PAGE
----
Lamp: Hexagonal Close Packing
Lamp: Hexagonal Close-Packing, 2007. Silver-plated gilding metal, high-power LED, electrical components. Diameter 150mm. Photo Johannes Kuhnen.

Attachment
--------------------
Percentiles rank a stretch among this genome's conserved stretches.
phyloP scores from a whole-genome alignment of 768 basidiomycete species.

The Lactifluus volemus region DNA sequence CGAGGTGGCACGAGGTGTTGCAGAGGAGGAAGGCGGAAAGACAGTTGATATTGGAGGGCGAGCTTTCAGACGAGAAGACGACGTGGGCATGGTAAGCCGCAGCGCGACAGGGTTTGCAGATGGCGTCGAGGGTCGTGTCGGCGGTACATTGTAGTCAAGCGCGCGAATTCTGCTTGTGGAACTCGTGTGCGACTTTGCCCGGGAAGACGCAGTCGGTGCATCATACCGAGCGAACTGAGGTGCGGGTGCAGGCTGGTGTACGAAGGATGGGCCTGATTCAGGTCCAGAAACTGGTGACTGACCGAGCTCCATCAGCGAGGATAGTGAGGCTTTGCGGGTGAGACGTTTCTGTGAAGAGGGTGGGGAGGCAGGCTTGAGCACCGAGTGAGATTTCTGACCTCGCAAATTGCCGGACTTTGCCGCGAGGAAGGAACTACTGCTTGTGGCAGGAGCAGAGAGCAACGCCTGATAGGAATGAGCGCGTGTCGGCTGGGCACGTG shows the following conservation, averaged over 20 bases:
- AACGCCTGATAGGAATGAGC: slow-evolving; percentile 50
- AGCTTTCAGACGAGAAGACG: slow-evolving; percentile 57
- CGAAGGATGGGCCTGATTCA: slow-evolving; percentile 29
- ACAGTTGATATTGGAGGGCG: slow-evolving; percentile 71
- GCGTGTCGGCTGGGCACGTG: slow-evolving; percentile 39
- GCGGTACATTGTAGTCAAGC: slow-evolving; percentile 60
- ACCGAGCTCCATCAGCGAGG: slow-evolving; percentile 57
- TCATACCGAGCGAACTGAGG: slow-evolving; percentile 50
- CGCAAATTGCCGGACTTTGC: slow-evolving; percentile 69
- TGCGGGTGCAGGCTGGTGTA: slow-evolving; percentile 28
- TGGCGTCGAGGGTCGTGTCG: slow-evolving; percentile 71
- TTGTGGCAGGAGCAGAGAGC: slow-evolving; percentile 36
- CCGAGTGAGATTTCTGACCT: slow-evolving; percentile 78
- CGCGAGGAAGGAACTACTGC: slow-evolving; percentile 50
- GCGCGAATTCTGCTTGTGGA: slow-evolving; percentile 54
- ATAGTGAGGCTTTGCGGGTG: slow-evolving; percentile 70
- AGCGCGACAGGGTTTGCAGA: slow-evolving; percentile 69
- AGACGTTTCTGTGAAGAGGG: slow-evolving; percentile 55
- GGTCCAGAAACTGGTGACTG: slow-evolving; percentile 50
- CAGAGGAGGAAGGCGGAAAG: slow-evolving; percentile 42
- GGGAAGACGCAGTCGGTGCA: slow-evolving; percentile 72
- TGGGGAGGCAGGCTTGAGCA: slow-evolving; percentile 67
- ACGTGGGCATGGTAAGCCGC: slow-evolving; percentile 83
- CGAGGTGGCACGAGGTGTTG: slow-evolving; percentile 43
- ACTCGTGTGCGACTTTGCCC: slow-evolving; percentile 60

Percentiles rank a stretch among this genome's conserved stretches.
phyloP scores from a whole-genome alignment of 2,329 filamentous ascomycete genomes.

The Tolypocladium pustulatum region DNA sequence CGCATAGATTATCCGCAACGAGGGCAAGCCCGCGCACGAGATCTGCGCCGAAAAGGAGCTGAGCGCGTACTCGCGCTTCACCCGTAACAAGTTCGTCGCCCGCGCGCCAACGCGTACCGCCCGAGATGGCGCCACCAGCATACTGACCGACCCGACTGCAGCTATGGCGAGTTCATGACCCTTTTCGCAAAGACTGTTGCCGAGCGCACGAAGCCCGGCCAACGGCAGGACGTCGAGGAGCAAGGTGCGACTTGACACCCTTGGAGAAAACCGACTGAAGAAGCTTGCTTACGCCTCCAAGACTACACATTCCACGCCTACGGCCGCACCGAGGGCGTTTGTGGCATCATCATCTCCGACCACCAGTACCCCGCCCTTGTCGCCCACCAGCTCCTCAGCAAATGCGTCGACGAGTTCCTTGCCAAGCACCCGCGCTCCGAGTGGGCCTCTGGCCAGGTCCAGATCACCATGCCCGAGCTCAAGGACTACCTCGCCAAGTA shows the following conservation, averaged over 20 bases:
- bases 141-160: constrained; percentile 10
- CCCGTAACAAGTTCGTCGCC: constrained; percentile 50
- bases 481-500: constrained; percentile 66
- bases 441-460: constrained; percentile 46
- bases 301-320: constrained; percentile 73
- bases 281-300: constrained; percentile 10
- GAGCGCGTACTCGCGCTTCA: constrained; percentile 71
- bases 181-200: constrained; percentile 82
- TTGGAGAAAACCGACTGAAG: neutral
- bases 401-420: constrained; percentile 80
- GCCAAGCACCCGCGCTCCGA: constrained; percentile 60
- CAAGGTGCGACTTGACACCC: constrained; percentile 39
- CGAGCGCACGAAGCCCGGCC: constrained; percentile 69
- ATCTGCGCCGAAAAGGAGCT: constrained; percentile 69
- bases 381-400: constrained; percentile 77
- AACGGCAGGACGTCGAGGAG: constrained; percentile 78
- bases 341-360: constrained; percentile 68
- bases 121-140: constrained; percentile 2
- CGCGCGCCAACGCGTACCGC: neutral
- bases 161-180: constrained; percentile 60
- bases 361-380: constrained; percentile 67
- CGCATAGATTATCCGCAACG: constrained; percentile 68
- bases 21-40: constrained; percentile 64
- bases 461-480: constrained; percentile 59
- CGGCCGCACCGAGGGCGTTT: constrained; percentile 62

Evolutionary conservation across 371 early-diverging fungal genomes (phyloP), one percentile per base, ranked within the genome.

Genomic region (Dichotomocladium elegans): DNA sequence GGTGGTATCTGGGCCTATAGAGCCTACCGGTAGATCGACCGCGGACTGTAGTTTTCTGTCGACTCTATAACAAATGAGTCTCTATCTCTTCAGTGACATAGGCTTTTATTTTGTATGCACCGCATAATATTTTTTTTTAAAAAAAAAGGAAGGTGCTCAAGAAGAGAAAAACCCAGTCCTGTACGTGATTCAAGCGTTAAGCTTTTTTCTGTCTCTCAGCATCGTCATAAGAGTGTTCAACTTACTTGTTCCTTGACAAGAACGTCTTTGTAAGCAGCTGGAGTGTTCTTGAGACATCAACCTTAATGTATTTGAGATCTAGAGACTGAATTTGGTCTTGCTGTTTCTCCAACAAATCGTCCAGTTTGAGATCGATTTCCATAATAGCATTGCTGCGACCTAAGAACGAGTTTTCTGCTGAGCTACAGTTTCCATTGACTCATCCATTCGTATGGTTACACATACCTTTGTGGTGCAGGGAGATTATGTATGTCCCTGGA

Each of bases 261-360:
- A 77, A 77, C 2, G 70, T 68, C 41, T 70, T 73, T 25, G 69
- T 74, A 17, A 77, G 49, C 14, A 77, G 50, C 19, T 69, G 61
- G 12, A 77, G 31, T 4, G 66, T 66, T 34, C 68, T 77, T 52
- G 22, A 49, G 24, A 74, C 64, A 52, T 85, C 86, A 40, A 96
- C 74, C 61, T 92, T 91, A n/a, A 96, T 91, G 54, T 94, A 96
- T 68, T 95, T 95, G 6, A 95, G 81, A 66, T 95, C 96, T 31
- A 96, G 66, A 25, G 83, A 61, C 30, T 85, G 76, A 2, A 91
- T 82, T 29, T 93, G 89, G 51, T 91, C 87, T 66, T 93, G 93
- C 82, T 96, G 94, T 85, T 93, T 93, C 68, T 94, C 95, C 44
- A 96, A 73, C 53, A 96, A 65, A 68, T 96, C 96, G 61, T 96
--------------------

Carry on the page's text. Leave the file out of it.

This portable, wireless lamp was created for the research project 'Search for a Universal Aesthetic' in the Australian National University School of Art Gold and Silversmithing Workshop. The sphere was hammered from sheet gilding metal (a copper alloy containing 95% copper and 5% zinc), the patterns were drilled and the pieces silver plated. The lamp contains high-power LEDs which are powered by a rechargeable Nickel Metal Hydride (NiMH) battery, charged via a socket in the base of the sphere. The pattern on the sphere is based on the natural phenomenon of hexagonal close-packing. This is most commonly seen in the structure of honeycomb, where its construction is usually perfect. Perfect hexagonal close packing is mathematically impossible on a sphere, and must be interspersed with seven- and five-sided polygons in order for the pattern to cover the sphere. This structure can be found on some microscopic organisms such as radiolaria.